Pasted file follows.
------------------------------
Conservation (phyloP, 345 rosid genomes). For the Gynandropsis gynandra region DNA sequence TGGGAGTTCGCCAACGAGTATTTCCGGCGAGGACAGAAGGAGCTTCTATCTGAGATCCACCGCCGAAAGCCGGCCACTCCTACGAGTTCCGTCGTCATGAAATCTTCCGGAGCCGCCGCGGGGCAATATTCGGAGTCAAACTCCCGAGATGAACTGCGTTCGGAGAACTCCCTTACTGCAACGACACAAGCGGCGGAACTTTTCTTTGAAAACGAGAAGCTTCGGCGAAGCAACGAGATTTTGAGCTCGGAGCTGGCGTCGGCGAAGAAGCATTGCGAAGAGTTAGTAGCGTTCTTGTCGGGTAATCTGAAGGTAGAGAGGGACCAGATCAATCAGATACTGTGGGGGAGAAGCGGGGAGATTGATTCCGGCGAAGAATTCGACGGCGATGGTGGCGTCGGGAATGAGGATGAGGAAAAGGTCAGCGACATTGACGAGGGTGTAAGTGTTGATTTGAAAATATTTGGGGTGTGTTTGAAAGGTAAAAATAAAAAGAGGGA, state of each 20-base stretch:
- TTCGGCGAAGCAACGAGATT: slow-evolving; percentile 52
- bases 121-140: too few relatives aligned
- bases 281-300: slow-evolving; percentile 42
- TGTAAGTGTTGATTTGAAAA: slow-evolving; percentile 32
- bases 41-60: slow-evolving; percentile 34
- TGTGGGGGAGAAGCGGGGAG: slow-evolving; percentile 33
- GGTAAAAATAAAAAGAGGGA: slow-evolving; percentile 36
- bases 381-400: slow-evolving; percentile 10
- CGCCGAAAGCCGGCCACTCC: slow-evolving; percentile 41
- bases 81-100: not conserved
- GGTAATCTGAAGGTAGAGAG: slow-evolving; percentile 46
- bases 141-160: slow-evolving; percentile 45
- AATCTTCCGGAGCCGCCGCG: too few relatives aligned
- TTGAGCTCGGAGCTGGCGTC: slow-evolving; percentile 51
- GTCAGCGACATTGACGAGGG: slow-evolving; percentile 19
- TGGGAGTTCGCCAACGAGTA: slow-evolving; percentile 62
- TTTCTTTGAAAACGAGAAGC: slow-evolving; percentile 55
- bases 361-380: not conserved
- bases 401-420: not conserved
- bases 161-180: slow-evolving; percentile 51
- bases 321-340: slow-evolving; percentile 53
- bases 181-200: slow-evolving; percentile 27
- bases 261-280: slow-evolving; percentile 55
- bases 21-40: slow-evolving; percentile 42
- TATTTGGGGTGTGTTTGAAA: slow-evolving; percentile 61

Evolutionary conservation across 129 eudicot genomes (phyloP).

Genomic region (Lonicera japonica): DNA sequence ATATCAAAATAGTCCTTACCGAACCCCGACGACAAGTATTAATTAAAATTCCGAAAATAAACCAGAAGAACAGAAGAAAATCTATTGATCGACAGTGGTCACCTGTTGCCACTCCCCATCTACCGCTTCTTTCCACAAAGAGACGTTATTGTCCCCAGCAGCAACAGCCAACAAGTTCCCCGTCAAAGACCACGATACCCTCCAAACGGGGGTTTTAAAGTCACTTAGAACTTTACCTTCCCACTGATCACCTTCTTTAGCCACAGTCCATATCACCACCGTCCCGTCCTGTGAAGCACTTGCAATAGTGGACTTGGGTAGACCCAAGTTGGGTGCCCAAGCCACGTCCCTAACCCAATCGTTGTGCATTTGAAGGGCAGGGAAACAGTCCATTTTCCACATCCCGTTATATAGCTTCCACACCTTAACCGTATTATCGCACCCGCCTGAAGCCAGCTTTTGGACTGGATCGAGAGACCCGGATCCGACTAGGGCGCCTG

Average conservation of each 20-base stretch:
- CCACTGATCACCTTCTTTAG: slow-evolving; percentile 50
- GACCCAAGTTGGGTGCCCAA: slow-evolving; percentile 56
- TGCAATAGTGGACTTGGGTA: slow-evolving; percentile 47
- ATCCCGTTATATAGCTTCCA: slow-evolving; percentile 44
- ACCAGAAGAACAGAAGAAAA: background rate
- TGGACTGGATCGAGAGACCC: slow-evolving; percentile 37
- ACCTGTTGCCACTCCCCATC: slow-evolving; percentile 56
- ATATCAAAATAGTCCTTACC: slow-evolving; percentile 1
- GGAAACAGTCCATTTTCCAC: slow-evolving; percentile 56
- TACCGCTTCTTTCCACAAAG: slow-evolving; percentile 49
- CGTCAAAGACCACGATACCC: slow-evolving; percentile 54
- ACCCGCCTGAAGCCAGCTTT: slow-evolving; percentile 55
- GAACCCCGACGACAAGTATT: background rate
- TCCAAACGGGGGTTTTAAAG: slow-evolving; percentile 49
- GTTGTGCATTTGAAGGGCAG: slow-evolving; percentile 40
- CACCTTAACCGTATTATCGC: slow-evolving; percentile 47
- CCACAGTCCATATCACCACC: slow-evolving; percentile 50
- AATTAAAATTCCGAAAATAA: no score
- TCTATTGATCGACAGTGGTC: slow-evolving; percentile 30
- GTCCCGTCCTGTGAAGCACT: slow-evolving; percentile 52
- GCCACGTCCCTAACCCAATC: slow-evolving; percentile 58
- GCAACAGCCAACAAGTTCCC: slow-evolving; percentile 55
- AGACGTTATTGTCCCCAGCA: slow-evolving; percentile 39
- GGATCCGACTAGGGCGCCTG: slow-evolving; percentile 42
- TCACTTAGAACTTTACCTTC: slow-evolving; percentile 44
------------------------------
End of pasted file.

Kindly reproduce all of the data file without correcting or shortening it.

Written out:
Conservation (phyloP, 345 rosid genomes). For the Gynandropsis gynandra region DNA sequence TGGGAGTTCGCCAACGAGTATTTCCGGCGAGGACAGAAGGAGCTTCTATCTGAGATCCACCGCCGAAAGCCGGCCACTCCTACGAGTTCCGTCGTCATGAAATCTTCCGGAGCCGCCGCGGGGCAATATTCGGAGTCAAACTCCCGAGATGAACTGCGTTCGGAGAACTCCCTTACTGCAACGACACAAGCGGCGGAACTTTTCTTTGAAAACGAGAAGCTTCGGCGAAGCAACGAGATTTTGAGCTCGGAGCTGGCGTCGGCGAAGAAGCATTGCGAAGAGTTAGTAGCGTTCTTGTCGGGTAATCTGAAGGTAGAGAGGGACCAGATCAATCAGATACTGTGGGGGAGAAGCGGGGAGATTGATTCCGGCGAAGAATTCGACGGCGATGGTGGCGTCGGGAATGAGGATGAGGAAAAGGTCAGCGACATTGACGAGGGTGTAAGTGTTGATTTGAAAATATTTGGGGTGTGTTTGAAAGGTAAAAATAAAAAGAGGGA, state of each 20-base stretch:
- TTCGGCGAAGCAACGAGATT: slow-evolving; percentile 52
- bases 121-140: too few relatives aligned
- bases 281-300: slow-evolving; percentile 42
- TGTAAGTGTTGATTTGAAAA: slow-evolving; percentile 32
- bases 41-60: slow-evolving; percentile 34
- TGTGGGGGAGAAGCGGGGAG: slow-evolving; percentile 33
- GGTAAAAATAAAAAGAGGGA: slow-evolving; percentile 36
- bases 381-400: slow-evolving; percentile 10
- CGCCGAAAGCCGGCCACTCC: slow-evolving; percentile 41
- bases 81-100: not conserved
- GGTAATCTGAAGGTAGAGAG: slow-evolving; percentile 46
- bases 141-160: slow-evolving; percentile 45
- AATCTTCCGGAGCCGCCGCG: too few relatives aligned
- TTGAGCTCGGAGCTGGCGTC: slow-evolving; percentile 51
- GTCAGCGACATTGACGAGGG: slow-evolving; percentile 19
- TGGGAGTTCGCCAACGAGTA: slow-evolving; percentile 62
- TTTCTTTGAAAACGAGAAGC: slow-evolving; percentile 55
- bases 361-380: not conserved
- bases 401-420: not conserved
- bases 161-180: slow-evolving; percentile 51
- bases 321-340: slow-evolving; percentile 53
- bases 181-200: slow-evolving; percentile 27
- bases 261-280: slow-evolving; percentile 55
- bases 21-40: slow-evolving; percentile 42
- TATTTGGGGTGTGTTTGAAA: slow-evolving; percentile 61

Evolutionary conservation across 129 eudicot genomes (phyloP).

Genomic region (Lonicera japonica): DNA sequence ATATCAAAATAGTCCTTACCGAACCCCGACGACAAGTATTAATTAAAATTCCGAAAATAAACCAGAAGAACAGAAGAAAATCTATTGATCGACAGTGGTCACCTGTTGCCACTCCCCATCTACCGCTTCTTTCCACAAAGAGACGTTATTGTCCCCAGCAGCAACAGCCAACAAGTTCCCCGTCAAAGACCACGATACCCTCCAAACGGGGGTTTTAAAGTCACTTAGAACTTTACCTTCCCACTGATCACCTTCTTTAGCCACAGTCCATATCACCACCGTCCCGTCCTGTGAAGCACTTGCAATAGTGGACTTGGGTAGACCCAAGTTGGGTGCCCAAGCCACGTCCCTAACCCAATCGTTGTGCATTTGAAGGGCAGGGAAACAGTCCATTTTCCACATCCCGTTATATAGCTTCCACACCTTAACCGTATTATCGCACCCGCCTGAAGCCAGCTTTTGGACTGGATCGAGAGACCCGGATCCGACTAGGGCGCCTG

Average conservation of each 20-base stretch:
- CCACTGATCACCTTCTTTAG: slow-evolving; percentile 50
- GACCCAAGTTGGGTGCCCAA: slow-evolving; percentile 56
- TGCAATAGTGGACTTGGGTA: slow-evolving; percentile 47
- ATCCCGTTATATAGCTTCCA: slow-evolving; percentile 44
- ACCAGAAGAACAGAAGAAAA: background rate
- TGGACTGGATCGAGAGACCC: slow-evolving; percentile 37
- ACCTGTTGCCACTCCCCATC: slow-evolving; percentile 56
- ATATCAAAATAGTCCTTACC: slow-evolving; percentile 1
- GGAAACAGTCCATTTTCCAC: slow-evolving; percentile 56
- TACCGCTTCTTTCCACAAAG: slow-evolving; percentile 49
- CGTCAAAGACCACGATACCC: slow-evolving; percentile 54
- ACCCGCCTGAAGCCAGCTTT: slow-evolving; percentile 55
- GAACCCCGACGACAAGTATT: background rate
- TCCAAACGGGGGTTTTAAAG: slow-evolving; percentile 49
- GTTGTGCATTTGAAGGGCAG: slow-evolving; percentile 40
- CACCTTAACCGTATTATCGC: slow-evolving; percentile 47
- CCACAGTCCATATCACCACC: slow-evolving; percentile 50
- AATTAAAATTCCGAAAATAA: no score
- TCTATTGATCGACAGTGGTC: slow-evolving; percentile 30
- GTCCCGTCCTGTGAAGCACT: slow-evolving; percentile 52
- GCCACGTCCCTAACCCAATC: slow-evolving; percentile 58
- GCAACAGCCAACAAGTTCCC: slow-evolving; percentile 55
- AGACGTTATTGTCCCCAGCA: slow-evolving; percentile 39
- GGATCCGACTAGGGCGCCTG: slow-evolving; percentile 42
- TCACTTAGAACTTTACCTTC: slow-evolving; percentile 44